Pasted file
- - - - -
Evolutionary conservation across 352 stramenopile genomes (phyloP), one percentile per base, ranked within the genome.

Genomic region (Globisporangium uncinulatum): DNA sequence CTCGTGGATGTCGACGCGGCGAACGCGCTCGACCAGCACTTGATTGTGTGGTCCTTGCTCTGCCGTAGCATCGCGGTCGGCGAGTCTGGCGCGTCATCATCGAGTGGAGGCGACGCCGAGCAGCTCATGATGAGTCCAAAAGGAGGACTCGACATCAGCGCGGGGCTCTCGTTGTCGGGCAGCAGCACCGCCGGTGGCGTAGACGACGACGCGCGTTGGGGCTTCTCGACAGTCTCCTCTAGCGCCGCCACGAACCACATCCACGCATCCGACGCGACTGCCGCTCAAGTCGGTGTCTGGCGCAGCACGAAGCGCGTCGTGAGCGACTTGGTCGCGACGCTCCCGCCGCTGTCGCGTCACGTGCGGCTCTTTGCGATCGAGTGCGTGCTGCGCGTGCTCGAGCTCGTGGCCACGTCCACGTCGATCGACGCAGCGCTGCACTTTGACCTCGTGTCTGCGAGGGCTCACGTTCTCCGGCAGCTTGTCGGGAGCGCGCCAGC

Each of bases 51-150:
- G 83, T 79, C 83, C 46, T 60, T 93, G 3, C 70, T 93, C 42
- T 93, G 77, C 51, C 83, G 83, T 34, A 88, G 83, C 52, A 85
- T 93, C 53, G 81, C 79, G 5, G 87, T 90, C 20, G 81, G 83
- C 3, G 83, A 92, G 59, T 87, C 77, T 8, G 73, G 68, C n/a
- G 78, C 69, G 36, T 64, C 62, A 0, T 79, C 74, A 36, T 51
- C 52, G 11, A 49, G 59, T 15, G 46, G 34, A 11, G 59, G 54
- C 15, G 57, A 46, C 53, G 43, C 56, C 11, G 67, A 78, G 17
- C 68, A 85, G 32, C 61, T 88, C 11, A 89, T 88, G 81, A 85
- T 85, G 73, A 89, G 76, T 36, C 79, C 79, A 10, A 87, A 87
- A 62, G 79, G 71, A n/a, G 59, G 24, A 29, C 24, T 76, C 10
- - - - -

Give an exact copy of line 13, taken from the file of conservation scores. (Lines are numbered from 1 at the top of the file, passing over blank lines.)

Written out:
- A 62, G 79, G 71, A n/a, G 59, G 24, A 29, C 24, T 76, C 10